I am trying to study basic digital image processing but i am confused by the difference between two terms "image contrast " and "image sharpening'

Please kindly explain the difference and if possible please include example photos/images with your answer to make it easier to understand

4 Answers 4


The best way to see the difference is to open an editing software like GIMP and too see how it works.

Here's the picture I'll use, it's a color gradient to simulate a blurry edge

enter image description here

In Filter > Enhance > Sharpen you can find the sharpening tool. If you mess a little bit with the settings (radius, amount and threshold) you can get this picture :

enter image description here

As we can see the sharpening tool only increases the contrast on the edge, the brighter side of the edge becomes brighter and the darker side darker, but the constrast of the whole picture is not affected.

If you use a very low threshold, the Algorithm may recognize image noise as edges or borders, which will make the image noise more noticeable, since the constrast of the noise will be increased.

For comparison I increased the constrast of the whole picture here :

enter image description here


See Sharpening v Increasing Contrast, fragment:

Sharpening is a method of increasing the contrast at a border or edge. That is, where when detail in an image ends and another detail begins, sharpening (or unsharp mask as it is frequently called in some photo editing software) will darken dark edges and lighten light edges so that detail stands out. Changing contrast is simply determining how big a jump you are making as you move from one shade to another. Effectively what you are doing when you increase the contrast of an image is cutting down the range of brightnesses between black and white. In a high contrast image, something that is only a lighter brighter than middle gray will be interpreted as pure white, and something that is only a little darker than middle gray will be interpreted as pure black. Low contrast is, of course, the opposite.


Sharpening is countering the effects of blurring. Blurring comes in at least five flavors: one is defocusing blur which spreads out single spots outside of the focus plane into the shape of the aperture, with a size dependent on the amount of defocusing. Another is diffraction (mostly relevant at small apertures) that spreads out single spots into a diffraction pattern. Then there is systematic unsharpness depending on camera/lens quality that usually can be modeled as Gaussian blur. And then there is camera shake which spreads single points to some path with some statistics shared across the image, and motion blur which spreads single points of objects along the paths an object takes when shooting, with statistics being related only for single objects.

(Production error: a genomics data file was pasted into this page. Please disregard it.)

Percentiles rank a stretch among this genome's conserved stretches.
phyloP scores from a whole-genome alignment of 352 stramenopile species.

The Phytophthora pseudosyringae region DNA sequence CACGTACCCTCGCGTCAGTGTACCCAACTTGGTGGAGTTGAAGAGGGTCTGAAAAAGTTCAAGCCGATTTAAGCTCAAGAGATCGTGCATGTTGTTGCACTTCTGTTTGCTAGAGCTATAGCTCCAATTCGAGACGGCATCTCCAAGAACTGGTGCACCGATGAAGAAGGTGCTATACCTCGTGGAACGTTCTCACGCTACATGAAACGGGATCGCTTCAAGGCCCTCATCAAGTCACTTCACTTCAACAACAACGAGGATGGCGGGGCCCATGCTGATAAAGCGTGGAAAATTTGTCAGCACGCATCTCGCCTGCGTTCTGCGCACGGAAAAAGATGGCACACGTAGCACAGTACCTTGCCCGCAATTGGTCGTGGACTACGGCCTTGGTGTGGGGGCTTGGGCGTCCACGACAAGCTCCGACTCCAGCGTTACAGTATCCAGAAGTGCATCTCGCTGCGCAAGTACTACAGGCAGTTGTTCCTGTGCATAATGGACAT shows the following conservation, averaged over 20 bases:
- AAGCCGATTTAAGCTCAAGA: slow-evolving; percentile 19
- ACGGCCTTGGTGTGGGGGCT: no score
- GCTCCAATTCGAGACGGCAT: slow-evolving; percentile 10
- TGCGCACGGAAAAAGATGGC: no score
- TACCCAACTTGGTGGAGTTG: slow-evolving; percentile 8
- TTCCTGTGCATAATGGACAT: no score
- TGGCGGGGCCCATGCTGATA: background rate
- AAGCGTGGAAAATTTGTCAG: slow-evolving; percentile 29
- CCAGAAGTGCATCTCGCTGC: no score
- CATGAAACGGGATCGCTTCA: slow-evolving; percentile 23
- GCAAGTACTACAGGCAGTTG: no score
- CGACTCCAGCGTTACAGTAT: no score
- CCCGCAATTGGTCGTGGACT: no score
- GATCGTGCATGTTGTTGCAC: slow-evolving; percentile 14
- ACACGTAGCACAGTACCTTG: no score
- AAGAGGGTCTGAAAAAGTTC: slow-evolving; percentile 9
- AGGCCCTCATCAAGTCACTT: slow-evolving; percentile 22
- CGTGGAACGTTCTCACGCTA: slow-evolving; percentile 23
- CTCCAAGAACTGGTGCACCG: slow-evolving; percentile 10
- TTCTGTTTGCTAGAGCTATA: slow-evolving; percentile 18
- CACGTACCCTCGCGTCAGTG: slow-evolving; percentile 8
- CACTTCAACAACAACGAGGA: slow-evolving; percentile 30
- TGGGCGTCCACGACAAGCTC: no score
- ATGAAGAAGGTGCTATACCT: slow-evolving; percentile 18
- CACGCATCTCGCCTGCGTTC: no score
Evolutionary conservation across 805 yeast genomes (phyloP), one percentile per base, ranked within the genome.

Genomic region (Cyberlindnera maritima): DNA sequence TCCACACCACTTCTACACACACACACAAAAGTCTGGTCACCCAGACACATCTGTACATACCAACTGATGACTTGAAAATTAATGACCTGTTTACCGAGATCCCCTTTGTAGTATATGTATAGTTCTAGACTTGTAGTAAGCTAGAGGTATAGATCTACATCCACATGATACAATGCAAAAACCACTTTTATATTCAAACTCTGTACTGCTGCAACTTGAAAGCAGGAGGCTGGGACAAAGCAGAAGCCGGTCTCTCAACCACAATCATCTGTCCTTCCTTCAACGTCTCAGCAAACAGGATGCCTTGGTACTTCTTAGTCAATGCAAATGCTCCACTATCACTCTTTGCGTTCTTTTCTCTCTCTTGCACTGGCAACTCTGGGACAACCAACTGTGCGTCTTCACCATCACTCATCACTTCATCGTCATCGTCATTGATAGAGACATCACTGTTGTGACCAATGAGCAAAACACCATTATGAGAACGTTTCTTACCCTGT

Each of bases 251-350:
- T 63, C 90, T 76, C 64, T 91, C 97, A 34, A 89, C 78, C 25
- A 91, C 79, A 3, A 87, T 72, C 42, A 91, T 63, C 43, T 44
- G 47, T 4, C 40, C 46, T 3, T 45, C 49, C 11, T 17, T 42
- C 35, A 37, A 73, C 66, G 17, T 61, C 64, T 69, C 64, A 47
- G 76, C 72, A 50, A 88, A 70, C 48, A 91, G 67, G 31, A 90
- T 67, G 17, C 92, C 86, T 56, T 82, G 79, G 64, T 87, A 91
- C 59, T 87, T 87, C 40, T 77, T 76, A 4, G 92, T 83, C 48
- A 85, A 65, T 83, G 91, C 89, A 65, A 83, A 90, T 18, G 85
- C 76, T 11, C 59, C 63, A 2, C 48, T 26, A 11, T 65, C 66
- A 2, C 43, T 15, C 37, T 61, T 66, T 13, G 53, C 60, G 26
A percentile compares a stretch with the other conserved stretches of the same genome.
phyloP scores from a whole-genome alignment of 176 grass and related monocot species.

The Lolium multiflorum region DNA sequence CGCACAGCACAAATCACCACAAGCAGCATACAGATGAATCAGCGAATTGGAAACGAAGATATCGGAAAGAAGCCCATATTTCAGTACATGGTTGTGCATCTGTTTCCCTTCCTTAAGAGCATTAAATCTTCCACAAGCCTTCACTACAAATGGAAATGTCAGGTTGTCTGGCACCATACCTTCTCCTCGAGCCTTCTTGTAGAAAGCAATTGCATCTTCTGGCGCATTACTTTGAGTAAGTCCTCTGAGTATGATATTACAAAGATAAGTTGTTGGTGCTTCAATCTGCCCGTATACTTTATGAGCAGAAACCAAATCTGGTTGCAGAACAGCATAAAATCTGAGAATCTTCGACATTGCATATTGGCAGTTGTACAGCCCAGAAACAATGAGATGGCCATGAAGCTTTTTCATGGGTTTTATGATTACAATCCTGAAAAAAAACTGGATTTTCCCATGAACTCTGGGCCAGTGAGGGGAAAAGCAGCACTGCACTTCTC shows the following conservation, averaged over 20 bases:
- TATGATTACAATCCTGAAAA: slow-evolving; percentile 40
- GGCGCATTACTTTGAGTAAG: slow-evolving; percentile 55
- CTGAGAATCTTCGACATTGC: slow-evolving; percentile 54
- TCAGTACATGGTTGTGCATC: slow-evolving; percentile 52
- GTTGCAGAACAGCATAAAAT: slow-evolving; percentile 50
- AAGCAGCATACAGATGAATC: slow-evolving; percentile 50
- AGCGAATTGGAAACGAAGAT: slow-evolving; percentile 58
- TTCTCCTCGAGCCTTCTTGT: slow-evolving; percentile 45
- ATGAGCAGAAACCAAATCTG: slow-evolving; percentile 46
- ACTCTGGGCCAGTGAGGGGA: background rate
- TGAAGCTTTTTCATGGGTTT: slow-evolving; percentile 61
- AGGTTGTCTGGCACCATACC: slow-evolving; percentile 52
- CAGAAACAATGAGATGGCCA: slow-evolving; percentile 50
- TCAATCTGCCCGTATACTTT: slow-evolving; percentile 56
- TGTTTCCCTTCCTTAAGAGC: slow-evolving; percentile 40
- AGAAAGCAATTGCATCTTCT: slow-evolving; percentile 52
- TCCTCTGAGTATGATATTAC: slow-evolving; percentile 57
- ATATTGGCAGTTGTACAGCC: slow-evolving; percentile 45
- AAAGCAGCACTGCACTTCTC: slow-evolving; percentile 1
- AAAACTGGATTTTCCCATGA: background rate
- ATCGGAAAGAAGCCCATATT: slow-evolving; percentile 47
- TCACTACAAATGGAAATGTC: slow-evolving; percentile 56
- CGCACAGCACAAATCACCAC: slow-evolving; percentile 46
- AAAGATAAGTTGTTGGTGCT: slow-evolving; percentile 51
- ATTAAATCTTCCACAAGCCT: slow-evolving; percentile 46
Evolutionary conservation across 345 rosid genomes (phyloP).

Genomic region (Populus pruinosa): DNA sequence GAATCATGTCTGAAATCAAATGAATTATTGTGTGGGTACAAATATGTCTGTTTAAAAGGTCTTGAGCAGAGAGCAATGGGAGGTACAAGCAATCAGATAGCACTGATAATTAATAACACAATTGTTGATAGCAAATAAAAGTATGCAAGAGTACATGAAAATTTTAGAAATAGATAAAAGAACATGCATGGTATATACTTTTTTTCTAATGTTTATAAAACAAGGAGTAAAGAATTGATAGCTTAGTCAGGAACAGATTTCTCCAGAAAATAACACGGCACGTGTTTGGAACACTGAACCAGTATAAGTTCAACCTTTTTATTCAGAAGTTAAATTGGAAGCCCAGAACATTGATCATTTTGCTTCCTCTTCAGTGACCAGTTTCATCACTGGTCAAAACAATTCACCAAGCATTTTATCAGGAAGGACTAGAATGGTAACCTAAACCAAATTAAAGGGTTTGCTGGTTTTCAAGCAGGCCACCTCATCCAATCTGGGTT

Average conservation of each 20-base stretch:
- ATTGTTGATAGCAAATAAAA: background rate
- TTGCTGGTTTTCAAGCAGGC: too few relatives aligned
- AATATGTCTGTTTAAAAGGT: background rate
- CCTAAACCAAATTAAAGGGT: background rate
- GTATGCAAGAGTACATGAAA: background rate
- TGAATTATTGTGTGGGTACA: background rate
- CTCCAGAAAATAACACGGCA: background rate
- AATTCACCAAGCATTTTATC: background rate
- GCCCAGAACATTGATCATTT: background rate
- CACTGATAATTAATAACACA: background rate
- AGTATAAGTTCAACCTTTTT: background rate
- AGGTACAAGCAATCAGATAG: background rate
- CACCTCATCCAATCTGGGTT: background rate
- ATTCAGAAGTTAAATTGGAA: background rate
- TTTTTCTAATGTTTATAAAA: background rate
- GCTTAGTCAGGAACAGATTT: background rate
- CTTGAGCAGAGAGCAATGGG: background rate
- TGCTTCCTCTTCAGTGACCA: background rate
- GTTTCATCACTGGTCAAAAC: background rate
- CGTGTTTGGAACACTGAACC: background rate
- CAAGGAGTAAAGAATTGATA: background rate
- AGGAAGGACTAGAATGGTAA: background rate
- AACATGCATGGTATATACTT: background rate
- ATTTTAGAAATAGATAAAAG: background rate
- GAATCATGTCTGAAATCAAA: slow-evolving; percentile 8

The usual sharpening technique is called "unsharp masking" and is some sort of very local contrast/edge enhancement. It works to some degree to visually counter most sorts of blur while causing a moderate amount of artifacts (usually halos around edges). For comparatively global blur alone (aperture-dependent diffraction and general camera quality), deconvolution can work rather well.

Contrast enhancement is not used for making edges more striking but for rendering differing areas with a larger contrast between them. Usually, some sort of weighted average over a larger surrounding area is made and the difference of single pixels to that average is amplified.

All of those enhancement come at the cost of amplifying image noise. Balancing their image noise amplification with gains in image quality is partly a component of those operations, partly a matter of personal choice in setting the respective parameters.


Sharpening and contrast enhancement are related. The difference is, while contrast enhancement is a global operation (ie., it is applied to the whole image, though it can of course also be restricted to areas of interest), sharpening is a local operation which affects borders and edges.

Sharpening increases the contrast at sharp transitions of brightness, ie. edges, to make them stand out more, which is perceived as increased sharpness. Parameters to choose are the range of edges to be affected (how big the difference has to be), the amount of increase/decrease of tonal values to apply, and the radius of falloff this effect should have.

Contrast is increased by applying an S-curve to the curve diagram, ie. bright values will get to be even brighter and dark values even darker.

There's even a kind of twitter by using sharpening to achieve a local contrast enhancement: unsharp masking with a low amount but large radius (in the hundreds of pixels typically) produces an interesting "clarity" effect.

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